Viruses are among the most frequent causes of acute and chronic illness, and newly discovered viruses continue to cause emergent diseases that resist established vaccines. Despite the scope of this problem, the accuracy of diagnosis and efficacy of treatment for most viral infections, especially new types of infections, is very limited in effectiveness. To address this issue, we have developed an alternative strategy that is aimed at defining and then improving the antiviral host response. We focus particularly on respiratory infection since this is a common route of natural infection and a likely route for delivery of bioterrorist threats. In that regard, we have developed a system for primary-culture and infection of human airway epithelial cells that exhibits high fidelity to behavior found in vivo. Our analysis of this epithelial cell model in concert with a corresponding mouse model indicates that antiviral defense against respiratory viral infection depends critically on interferon (IFN) activation of the Stall signaling molecule in airway epithelial cells. Based on these findings, we proposed that improving Stall function in airway epithelial cells would enhance antiviral defense. Accordingly, we engineered a modified Stall with strategic double-cysteine mutalions (designaled Slal1-CC) that is hyperresponsive to endogenous interferon levels. Expression of Stall-CC should thereby enhance interferon-signaling function and provide for better control of viral replication. Indeed, our Preliminary Studies demonstrate that Stall-CC expression markedly decreases Ihe level of viral replication both in vitro (using transduced cells) and in vivo (using transgenic or gene transfer technology). For example, mice carrying the Stall-CC transgene or treated with a Stall-CC gene-transfer vector are fully protected against otherwise lethal infections due to each of the three viruses studied thus far. Furthermore, we have observed no toxicities of Stall-CC expression, in contrast to the situation for direct administralion or overexpression of interferon itself. In this proposal, we aim to extend our approach to the study of emergent pathogens with the capability for epidemic spread through the human population. In doing so, we aim to establish infection capabilities and diagnostic signatures for these new viruses, a new therapeutic strategy for these pathogens, and a better understanding of innate immunity to these agents.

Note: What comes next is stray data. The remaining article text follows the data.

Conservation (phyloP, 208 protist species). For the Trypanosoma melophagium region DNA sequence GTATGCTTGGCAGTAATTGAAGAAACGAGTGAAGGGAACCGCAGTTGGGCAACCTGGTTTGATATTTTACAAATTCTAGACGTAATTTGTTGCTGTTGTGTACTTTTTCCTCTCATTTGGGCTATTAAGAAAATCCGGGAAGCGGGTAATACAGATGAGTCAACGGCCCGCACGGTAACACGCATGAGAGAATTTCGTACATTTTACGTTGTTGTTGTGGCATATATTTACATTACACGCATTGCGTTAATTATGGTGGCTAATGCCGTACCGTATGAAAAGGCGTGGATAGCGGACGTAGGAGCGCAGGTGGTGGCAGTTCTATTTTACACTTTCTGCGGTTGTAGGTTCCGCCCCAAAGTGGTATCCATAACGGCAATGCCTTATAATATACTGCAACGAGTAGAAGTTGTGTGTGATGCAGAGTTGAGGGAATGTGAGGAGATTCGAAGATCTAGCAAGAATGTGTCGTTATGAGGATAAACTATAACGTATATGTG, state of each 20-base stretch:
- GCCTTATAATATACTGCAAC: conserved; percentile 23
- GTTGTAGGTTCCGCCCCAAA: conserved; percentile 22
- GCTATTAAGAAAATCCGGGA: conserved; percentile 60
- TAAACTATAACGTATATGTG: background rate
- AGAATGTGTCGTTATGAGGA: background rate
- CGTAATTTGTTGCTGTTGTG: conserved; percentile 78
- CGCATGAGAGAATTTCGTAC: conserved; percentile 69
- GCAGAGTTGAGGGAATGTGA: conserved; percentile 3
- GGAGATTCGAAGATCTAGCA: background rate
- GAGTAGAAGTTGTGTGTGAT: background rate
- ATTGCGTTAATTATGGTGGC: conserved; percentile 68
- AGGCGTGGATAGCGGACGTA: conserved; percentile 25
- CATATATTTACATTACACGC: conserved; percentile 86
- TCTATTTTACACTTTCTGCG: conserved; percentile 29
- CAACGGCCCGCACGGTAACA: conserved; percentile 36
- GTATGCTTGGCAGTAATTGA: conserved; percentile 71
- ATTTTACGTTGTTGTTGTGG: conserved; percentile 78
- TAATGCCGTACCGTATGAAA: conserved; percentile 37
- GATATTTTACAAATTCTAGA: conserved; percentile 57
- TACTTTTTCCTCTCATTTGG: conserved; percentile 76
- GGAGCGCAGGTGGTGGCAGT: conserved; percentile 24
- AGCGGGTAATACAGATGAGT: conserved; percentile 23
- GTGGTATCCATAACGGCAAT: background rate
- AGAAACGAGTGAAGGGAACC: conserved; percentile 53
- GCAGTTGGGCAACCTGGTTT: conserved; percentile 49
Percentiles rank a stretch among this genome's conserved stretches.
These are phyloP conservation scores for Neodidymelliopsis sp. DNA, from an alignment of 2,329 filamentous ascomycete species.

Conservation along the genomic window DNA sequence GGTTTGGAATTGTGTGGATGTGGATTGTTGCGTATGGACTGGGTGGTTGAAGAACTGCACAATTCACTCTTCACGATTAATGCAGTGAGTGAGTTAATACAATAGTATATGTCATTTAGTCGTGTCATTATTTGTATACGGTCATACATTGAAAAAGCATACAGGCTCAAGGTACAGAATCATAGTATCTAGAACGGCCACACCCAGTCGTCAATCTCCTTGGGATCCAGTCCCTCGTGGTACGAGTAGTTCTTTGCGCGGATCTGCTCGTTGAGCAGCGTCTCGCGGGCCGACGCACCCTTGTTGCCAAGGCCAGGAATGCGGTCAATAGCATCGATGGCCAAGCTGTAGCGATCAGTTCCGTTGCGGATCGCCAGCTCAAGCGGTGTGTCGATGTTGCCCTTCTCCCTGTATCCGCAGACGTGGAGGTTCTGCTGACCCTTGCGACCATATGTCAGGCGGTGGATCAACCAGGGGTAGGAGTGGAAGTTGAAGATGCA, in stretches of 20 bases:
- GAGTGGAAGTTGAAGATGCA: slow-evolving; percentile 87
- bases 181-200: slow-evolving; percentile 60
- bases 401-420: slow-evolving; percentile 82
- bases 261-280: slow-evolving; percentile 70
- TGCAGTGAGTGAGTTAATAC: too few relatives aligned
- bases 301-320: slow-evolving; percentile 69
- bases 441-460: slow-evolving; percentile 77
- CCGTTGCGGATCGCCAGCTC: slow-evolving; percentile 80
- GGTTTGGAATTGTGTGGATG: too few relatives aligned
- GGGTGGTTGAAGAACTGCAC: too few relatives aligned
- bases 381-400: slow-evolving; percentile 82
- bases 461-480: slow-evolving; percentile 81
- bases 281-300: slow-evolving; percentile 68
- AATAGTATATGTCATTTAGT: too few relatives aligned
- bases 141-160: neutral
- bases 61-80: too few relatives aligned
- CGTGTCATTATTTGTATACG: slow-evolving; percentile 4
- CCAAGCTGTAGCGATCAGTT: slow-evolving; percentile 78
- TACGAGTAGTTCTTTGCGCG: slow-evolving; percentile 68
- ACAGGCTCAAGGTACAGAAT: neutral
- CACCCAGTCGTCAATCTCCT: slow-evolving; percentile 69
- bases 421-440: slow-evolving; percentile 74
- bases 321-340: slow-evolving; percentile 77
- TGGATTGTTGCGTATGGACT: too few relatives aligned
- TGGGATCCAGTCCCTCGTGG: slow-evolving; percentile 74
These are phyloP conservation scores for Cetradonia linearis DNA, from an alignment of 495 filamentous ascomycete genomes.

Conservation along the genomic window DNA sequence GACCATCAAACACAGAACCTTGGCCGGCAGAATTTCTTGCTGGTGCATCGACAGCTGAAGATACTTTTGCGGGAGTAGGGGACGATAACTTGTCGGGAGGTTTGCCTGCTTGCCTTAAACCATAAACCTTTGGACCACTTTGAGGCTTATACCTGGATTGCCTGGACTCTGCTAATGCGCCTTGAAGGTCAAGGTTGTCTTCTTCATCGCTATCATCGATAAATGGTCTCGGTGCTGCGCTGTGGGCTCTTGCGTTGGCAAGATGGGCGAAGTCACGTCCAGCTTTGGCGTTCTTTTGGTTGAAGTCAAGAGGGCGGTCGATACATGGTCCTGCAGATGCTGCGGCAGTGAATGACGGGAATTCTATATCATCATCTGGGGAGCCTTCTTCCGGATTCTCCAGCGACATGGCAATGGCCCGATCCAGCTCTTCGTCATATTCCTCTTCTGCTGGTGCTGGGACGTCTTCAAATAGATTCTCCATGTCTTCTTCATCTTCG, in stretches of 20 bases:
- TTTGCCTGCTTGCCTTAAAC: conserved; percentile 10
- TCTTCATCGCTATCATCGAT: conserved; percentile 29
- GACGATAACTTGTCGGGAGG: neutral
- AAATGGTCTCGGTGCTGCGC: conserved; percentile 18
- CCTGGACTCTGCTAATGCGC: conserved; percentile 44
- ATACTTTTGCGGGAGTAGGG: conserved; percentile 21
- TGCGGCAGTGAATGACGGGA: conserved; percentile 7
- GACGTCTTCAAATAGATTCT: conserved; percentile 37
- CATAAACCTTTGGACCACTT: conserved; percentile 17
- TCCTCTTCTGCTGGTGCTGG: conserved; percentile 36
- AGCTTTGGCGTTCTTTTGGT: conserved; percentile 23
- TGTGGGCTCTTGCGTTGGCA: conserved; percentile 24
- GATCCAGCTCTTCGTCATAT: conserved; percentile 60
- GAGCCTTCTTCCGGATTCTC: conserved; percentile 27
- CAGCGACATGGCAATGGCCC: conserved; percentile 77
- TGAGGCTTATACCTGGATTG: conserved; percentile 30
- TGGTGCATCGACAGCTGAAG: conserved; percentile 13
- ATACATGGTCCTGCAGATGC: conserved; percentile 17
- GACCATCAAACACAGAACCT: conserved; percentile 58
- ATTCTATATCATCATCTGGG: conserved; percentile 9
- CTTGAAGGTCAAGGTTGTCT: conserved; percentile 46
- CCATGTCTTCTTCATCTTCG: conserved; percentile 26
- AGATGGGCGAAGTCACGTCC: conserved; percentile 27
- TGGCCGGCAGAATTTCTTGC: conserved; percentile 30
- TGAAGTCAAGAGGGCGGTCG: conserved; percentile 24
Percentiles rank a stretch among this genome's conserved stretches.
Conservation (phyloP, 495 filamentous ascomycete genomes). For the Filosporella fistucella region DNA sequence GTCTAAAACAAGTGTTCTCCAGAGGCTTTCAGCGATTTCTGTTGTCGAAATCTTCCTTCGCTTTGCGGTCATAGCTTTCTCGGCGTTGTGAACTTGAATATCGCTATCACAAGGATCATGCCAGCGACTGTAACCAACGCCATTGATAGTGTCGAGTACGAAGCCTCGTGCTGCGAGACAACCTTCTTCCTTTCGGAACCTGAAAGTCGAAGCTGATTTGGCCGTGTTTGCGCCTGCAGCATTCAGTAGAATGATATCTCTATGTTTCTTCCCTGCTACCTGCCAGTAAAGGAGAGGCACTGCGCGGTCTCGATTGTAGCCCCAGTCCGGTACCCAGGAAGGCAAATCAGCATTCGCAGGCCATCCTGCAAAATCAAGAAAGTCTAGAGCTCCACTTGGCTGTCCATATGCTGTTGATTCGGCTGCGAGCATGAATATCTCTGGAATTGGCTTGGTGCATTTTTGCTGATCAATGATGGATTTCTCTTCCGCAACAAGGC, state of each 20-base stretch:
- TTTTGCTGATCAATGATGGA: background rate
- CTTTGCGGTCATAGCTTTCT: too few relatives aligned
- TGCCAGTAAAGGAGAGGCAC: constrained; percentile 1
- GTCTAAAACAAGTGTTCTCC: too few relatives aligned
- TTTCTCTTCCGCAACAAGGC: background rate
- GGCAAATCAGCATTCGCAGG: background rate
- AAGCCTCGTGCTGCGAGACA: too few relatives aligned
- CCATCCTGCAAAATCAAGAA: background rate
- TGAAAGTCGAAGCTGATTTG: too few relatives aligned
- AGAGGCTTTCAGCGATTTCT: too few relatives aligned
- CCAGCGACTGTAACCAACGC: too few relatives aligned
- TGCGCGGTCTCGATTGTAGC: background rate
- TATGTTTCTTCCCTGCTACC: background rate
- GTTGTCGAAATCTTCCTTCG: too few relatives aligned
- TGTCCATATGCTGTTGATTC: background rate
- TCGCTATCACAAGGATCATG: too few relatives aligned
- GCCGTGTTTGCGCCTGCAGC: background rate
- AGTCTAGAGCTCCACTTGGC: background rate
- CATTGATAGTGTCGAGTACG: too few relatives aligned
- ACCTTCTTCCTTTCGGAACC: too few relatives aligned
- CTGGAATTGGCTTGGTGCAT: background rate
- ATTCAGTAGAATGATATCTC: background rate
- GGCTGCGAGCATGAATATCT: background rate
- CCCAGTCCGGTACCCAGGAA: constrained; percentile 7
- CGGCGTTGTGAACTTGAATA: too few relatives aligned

In this proposal, we aim to answer two questions that are important for public health: (1) what is the capability of newly discovered and dangerous viruses to cause a respiratory infection in humans;and (2) can we develop a system for better diagnosis and treatment to improve the outcome from these types of infections? Accordingly, we have devised a cellular and molecular approach that has already worked to improve the outcome from viral infections in the laboratory setting. We now aim to extend this strategy to new types of viruses that pose major threats for epidemic spread and bioterrorism in the human population. We should thereby provide new diagnostics and therapeutics for practical use against these new types of infections.
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